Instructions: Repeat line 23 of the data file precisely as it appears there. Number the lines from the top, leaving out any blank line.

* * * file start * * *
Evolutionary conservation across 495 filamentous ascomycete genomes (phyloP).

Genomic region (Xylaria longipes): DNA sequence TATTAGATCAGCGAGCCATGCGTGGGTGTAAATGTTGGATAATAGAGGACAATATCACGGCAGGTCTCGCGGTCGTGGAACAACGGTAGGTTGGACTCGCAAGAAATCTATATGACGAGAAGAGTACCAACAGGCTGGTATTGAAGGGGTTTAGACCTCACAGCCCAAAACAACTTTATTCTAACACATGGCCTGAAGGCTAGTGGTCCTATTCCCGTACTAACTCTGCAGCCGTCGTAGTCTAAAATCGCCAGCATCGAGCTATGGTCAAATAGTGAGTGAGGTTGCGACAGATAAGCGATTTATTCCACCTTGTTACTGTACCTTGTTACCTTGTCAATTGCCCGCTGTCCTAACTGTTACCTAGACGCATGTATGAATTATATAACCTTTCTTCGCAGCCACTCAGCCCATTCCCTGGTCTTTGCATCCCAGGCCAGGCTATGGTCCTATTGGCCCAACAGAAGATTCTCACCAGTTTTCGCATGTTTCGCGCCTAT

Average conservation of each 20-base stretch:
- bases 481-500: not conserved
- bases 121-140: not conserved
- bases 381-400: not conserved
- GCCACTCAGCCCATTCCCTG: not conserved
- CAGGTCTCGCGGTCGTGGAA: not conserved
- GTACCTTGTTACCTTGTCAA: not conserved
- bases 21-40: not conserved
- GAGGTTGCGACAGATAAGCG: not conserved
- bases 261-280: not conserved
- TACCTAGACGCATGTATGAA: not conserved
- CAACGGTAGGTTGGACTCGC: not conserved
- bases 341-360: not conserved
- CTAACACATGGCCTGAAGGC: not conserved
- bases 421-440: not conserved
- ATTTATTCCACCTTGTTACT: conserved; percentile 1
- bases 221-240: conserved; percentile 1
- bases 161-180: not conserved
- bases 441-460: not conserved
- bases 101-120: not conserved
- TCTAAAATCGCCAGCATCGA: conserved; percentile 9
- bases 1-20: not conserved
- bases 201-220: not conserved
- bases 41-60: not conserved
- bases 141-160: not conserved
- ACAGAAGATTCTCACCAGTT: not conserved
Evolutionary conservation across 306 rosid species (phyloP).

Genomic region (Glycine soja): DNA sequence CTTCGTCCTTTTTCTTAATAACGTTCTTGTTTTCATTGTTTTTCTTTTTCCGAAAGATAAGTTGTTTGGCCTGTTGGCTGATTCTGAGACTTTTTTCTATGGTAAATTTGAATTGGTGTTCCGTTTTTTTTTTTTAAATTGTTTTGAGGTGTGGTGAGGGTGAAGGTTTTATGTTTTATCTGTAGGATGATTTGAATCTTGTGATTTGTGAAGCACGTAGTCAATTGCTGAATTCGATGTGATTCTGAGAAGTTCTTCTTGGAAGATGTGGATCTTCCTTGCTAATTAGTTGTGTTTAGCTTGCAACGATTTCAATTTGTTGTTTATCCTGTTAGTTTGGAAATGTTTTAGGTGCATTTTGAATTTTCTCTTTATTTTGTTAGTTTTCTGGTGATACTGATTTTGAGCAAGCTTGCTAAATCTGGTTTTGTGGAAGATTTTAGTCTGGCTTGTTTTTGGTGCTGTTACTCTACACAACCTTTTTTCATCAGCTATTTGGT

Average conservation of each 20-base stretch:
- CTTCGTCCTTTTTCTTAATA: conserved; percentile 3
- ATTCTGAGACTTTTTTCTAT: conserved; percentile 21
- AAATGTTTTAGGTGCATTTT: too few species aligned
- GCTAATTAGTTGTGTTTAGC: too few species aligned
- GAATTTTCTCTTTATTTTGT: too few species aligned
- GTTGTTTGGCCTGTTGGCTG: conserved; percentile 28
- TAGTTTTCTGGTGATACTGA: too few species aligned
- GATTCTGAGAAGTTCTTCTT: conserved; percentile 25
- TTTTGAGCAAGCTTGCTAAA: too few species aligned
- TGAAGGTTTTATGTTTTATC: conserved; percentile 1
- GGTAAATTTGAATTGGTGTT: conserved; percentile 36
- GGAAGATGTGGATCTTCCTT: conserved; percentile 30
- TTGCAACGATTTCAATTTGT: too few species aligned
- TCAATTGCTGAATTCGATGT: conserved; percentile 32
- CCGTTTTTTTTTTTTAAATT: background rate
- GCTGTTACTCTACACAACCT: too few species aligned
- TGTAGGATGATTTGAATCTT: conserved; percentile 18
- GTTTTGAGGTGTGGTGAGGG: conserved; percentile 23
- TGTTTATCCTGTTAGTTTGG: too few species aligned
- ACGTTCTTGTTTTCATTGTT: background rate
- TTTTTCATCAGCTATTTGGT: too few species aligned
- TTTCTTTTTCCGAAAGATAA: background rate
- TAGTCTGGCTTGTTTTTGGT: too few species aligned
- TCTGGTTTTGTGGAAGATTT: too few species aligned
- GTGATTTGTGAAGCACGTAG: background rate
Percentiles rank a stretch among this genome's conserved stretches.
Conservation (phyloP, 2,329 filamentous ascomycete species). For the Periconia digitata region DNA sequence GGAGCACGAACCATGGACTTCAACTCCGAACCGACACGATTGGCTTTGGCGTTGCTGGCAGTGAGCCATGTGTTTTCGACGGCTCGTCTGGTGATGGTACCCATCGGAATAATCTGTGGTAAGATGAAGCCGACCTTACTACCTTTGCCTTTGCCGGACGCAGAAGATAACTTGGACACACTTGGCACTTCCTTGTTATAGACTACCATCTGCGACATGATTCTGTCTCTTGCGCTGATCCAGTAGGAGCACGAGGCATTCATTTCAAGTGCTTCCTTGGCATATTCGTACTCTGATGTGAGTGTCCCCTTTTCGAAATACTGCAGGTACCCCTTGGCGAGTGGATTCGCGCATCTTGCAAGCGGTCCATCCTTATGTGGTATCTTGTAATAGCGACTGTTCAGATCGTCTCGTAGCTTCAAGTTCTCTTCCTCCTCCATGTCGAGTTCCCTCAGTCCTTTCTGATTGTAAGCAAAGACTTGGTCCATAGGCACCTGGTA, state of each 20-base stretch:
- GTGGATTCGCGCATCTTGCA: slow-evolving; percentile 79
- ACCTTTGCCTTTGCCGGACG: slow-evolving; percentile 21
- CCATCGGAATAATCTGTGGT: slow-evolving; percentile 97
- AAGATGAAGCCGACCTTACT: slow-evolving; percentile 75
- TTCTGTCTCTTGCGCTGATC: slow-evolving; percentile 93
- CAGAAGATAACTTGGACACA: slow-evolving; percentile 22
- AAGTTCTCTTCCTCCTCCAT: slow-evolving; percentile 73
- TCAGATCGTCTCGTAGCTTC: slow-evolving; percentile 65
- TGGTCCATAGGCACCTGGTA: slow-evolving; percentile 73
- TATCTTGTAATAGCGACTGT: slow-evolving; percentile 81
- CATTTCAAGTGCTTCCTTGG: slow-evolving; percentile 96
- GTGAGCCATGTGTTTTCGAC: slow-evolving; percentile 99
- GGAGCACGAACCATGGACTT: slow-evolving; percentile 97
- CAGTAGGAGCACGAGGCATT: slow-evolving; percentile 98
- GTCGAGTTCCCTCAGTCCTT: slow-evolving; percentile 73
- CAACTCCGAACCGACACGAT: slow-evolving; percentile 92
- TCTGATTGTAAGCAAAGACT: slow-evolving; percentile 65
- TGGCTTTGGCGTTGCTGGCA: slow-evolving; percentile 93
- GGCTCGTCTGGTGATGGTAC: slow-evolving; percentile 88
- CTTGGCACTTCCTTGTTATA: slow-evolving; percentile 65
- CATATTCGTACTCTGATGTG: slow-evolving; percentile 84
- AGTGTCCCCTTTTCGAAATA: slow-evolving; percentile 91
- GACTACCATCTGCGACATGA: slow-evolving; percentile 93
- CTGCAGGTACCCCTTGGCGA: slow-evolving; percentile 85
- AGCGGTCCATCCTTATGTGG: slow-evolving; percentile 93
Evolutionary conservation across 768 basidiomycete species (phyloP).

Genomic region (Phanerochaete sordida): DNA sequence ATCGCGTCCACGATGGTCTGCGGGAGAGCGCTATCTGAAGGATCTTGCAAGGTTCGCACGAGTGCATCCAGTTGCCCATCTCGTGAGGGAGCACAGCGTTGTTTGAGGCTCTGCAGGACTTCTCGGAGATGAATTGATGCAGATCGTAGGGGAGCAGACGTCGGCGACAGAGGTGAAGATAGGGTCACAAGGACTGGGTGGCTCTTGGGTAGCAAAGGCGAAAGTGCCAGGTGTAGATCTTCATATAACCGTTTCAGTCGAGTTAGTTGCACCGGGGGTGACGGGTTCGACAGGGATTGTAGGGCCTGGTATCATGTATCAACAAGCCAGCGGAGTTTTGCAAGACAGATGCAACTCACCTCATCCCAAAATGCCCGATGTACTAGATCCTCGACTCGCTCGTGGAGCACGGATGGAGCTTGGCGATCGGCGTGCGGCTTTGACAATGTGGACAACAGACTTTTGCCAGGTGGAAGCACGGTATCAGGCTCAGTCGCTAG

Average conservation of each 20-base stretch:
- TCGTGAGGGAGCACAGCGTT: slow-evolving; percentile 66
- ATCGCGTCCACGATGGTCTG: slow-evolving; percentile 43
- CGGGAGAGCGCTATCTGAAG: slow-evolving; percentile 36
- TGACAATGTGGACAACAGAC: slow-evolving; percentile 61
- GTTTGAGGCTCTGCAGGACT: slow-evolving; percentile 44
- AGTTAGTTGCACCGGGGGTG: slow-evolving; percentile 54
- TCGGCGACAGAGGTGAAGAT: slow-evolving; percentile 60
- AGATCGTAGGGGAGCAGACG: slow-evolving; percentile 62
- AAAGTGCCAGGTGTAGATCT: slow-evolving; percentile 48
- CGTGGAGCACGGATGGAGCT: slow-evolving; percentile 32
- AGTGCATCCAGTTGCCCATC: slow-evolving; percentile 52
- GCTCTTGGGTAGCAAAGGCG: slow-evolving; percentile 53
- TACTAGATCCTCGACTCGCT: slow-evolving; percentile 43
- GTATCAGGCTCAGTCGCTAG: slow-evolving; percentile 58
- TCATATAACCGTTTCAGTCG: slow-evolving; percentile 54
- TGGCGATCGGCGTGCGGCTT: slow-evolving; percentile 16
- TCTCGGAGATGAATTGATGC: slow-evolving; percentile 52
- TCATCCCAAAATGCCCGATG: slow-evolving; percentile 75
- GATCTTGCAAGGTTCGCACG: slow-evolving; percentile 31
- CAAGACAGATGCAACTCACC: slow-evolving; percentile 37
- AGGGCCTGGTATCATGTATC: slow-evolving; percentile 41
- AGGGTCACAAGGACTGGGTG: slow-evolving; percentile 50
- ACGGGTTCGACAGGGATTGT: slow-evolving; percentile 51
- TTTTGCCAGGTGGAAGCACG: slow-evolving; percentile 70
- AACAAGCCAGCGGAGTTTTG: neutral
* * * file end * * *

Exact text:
- TCTAAAATCGCCAGCATCGA: conserved; percentile 9